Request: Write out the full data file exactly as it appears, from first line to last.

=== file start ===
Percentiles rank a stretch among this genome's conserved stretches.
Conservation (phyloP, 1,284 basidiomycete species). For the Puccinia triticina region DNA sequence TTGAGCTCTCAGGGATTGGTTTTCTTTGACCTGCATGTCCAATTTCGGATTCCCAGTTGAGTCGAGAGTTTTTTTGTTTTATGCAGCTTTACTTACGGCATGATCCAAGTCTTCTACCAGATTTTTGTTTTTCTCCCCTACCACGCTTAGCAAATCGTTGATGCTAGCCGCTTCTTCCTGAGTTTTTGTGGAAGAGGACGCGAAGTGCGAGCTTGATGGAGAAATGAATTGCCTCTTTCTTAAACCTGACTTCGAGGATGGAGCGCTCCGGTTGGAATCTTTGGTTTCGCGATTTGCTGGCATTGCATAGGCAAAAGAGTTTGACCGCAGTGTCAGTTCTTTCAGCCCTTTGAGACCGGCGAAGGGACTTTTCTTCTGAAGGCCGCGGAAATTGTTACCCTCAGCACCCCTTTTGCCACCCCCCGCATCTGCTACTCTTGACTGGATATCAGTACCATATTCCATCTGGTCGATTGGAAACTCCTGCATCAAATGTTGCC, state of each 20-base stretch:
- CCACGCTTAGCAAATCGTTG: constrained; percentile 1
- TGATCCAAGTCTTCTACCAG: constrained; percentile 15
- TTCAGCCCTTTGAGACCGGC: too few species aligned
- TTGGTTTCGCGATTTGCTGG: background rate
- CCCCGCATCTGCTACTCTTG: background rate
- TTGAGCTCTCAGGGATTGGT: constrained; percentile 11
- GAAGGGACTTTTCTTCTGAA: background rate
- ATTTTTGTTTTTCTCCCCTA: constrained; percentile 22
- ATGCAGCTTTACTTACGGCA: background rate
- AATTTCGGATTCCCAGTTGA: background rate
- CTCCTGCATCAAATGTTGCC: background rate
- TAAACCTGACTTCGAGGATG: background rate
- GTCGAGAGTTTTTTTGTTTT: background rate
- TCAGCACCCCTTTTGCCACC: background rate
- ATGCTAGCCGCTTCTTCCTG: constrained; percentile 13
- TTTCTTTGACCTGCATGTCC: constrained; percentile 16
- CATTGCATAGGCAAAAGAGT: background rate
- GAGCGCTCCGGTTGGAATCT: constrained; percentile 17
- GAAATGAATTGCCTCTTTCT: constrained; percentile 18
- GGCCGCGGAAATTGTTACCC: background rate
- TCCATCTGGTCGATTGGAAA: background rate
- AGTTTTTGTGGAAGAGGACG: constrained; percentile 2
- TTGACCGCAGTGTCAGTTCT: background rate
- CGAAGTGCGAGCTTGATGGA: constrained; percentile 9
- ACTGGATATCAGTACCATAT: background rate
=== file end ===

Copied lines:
Percentiles rank a stretch among this genome's conserved stretches.
Conservation (phyloP, 1,284 basidiomycete species). For the Puccinia triticina region DNA sequence TTGAGCTCTCAGGGATTGGTTTTCTTTGACCTGCATGTCCAATTTCGGATTCCCAGTTGAGTCGAGAGTTTTTTTGTTTTATGCAGCTTTACTTACGGCATGATCCAAGTCTTCTACCAGATTTTTGTTTTTCTCCCCTACCACGCTTAGCAAATCGTTGATGCTAGCCGCTTCTTCCTGAGTTTTTGTGGAAGAGGACGCGAAGTGCGAGCTTGATGGAGAAATGAATTGCCTCTTTCTTAAACCTGACTTCGAGGATGGAGCGCTCCGGTTGGAATCTTTGGTTTCGCGATTTGCTGGCATTGCATAGGCAAAAGAGTTTGACCGCAGTGTCAGTTCTTTCAGCCCTTTGAGACCGGCGAAGGGACTTTTCTTCTGAAGGCCGCGGAAATTGTTACCCTCAGCACCCCTTTTGCCACCCCCCGCATCTGCTACTCTTGACTGGATATCAGTACCATATTCCATCTGGTCGATTGGAAACTCCTGCATCAAATGTTGCC, state of each 20-base stretch:
- CCACGCTTAGCAAATCGTTG: constrained; percentile 1
- TGATCCAAGTCTTCTACCAG: constrained; percentile 15
- TTCAGCCCTTTGAGACCGGC: too few species aligned
- TTGGTTTCGCGATTTGCTGG: background rate
- CCCCGCATCTGCTACTCTTG: background rate
- TTGAGCTCTCAGGGATTGGT: constrained; percentile 11
- GAAGGGACTTTTCTTCTGAA: background rate
- ATTTTTGTTTTTCTCCCCTA: constrained; percentile 22
- ATGCAGCTTTACTTACGGCA: background rate
- AATTTCGGATTCCCAGTTGA: background rate
- CTCCTGCATCAAATGTTGCC: background rate
- TAAACCTGACTTCGAGGATG: background rate
- GTCGAGAGTTTTTTTGTTTT: background rate
- TCAGCACCCCTTTTGCCACC: background rate
- ATGCTAGCCGCTTCTTCCTG: constrained; percentile 13
- TTTCTTTGACCTGCATGTCC: constrained; percentile 16
- CATTGCATAGGCAAAAGAGT: background rate
- GAGCGCTCCGGTTGGAATCT: constrained; percentile 17
- GAAATGAATTGCCTCTTTCT: constrained; percentile 18
- GGCCGCGGAAATTGTTACCC: background rate
- TCCATCTGGTCGATTGGAAA: background rate
- AGTTTTTGTGGAAGAGGACG: constrained; percentile 2
- TTGACCGCAGTGTCAGTTCT: background rate
- CGAAGTGCGAGCTTGATGGA: constrained; percentile 9
- ACTGGATATCAGTACCATAT: background rate